Potential aux sites for WBZ

Scott Fybush scott@fybush.com
Thu Jun 16 23:43:28 EDT 2011

Dan.Strassberg wrote:
> I guess I omitted my conclusion, which is: WBZ's aux can't radiate
> more toward Moncton than the greater of what WBZ's main radiates
> toward Moncton or what WBZ's existing aux radiates toward Moncton.

There are a few assumptions here that I'm not sure I agree with. The 
first is that the paper allotment in Moncton was designed to provide the 
absolute maximum possible signal without creating interference to WBZ 
inside the US. I don't believe that to be the case here. It may well be 
that WBZ could show, if need be, that the hypothetical Moncton 
allocation could be cranked up to some higher power level to overcome 
any new interference from a relocated WBZ aux site, without causing new 
interference to WBZ on US soil. Since this is merely a paper facility, 
there's no compelling reason why it couldn't, if need be, be redrawn 
with 4 or 6 or 12 towers rather than the 3-tower array specified.

The second assumption is that an AM auxiliary facility in the US needs 
to be reported separately to Canada. A check of Industry Canada's 
records (via cdbs.recnet.net) shows no auxiliary facilities reported to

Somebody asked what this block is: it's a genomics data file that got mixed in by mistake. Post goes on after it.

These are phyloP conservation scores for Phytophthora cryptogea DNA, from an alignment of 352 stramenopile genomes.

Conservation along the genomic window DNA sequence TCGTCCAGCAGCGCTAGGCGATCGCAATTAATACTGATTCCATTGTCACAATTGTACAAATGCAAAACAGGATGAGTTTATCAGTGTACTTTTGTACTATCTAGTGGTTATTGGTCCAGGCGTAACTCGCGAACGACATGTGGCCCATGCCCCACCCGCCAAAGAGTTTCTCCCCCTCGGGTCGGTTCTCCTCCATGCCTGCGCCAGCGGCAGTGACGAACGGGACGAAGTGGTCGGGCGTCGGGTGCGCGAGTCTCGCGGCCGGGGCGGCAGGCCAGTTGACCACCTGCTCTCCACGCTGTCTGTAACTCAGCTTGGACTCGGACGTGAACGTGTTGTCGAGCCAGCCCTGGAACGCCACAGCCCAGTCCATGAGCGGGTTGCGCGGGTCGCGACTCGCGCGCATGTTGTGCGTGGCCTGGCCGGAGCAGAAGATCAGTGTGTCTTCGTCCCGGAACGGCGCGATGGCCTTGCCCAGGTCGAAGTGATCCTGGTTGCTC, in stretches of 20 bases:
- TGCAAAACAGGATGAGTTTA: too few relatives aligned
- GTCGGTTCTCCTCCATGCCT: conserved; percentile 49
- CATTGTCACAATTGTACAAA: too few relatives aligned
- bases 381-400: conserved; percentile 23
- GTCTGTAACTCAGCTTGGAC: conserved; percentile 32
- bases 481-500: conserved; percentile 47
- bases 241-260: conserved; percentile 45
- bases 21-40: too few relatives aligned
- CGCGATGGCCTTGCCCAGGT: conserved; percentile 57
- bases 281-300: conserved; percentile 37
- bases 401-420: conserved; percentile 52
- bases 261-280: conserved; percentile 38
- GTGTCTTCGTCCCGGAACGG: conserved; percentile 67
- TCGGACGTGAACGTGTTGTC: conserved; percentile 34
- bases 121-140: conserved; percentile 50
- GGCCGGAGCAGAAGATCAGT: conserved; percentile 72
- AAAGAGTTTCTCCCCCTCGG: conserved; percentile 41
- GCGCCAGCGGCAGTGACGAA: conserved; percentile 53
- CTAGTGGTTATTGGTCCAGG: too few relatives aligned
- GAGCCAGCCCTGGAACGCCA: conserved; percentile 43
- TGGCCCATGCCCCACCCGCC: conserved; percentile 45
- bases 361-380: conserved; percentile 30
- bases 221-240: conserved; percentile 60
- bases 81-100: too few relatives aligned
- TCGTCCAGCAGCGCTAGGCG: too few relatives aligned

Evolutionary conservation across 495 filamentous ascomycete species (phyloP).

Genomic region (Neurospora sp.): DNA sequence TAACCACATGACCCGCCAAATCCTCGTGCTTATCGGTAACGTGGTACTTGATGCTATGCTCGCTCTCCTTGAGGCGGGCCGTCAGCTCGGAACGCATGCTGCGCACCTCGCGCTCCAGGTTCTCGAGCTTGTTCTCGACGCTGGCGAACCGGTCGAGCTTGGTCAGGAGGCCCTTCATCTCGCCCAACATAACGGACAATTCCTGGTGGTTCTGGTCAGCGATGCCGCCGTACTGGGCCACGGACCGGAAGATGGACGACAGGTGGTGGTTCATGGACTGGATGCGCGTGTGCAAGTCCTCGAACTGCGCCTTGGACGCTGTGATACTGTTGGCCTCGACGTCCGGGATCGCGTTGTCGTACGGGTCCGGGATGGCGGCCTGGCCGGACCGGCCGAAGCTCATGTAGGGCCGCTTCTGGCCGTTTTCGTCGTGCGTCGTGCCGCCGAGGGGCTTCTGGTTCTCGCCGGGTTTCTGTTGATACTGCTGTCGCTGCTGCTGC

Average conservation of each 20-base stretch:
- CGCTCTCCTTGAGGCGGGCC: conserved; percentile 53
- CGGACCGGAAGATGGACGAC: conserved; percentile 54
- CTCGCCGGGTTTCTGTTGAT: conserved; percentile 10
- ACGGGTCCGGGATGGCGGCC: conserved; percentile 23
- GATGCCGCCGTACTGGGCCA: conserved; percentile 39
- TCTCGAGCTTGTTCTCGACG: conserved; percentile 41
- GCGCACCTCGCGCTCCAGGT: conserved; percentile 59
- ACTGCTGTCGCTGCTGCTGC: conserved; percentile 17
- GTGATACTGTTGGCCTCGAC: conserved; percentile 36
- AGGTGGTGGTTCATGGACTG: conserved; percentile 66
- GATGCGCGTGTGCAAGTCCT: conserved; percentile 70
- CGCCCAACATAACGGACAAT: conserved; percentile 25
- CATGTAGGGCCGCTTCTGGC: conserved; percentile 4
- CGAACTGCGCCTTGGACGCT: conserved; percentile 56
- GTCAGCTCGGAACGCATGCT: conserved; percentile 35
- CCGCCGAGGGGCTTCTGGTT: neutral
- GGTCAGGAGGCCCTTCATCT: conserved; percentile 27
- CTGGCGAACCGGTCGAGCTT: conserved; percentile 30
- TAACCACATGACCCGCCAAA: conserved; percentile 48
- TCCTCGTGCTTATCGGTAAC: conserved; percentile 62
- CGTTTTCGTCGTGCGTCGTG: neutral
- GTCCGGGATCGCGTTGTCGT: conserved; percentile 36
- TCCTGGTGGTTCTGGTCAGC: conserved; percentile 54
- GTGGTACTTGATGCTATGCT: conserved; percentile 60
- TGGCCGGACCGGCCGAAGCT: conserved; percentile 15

Canada for WCCO, WBZ, WFAN or WCBS. I suspect - but do not know with 
certainty - that as long as an auxiliary facility meets the FCC's 
criteria domestically, it may not require separate reporting to Canada 
or Mexico. Keep in mind that the issue with WCBS's aux vis a vis WAMG 
was a domestic issue, not an international one.

I have skimmed the very long 1984 agreement between the US and Canada on 
cross-border radio, which is available here:


I don't see anything in it, at least on a first read, that addresses 
auxiliary AM facilities. (Pages 69 and 70 of the PDF seem to be the most 
relevant to this discussion.)

There's one more point here about which I'm quite uncertain. It has 
always been my understanding that the two directional class I-A clears, 
WBZ and WWL, were considered to be directional at their own convenience 
and had no obligation to actually maintain the nulls specified in their 
licenses. (At least as of a few decades ago, the WBZ license did not 
specify any monitoring points and I was told that the station was not 
required to carry out directional proofs, there being nothing in its 
null requiring protection.)

It's possible that the licensing of a fulltime 1030 in San Juan and the 
transition from NARBA to the 1981 Rio agreement and the subsequent 1984 
Canada/US agreement changed that, at least on an international level, 
but I'm not well enough versed in international broadcast treaty law to 
say for sure.


More information about the Boston-Radio-Interest mailing list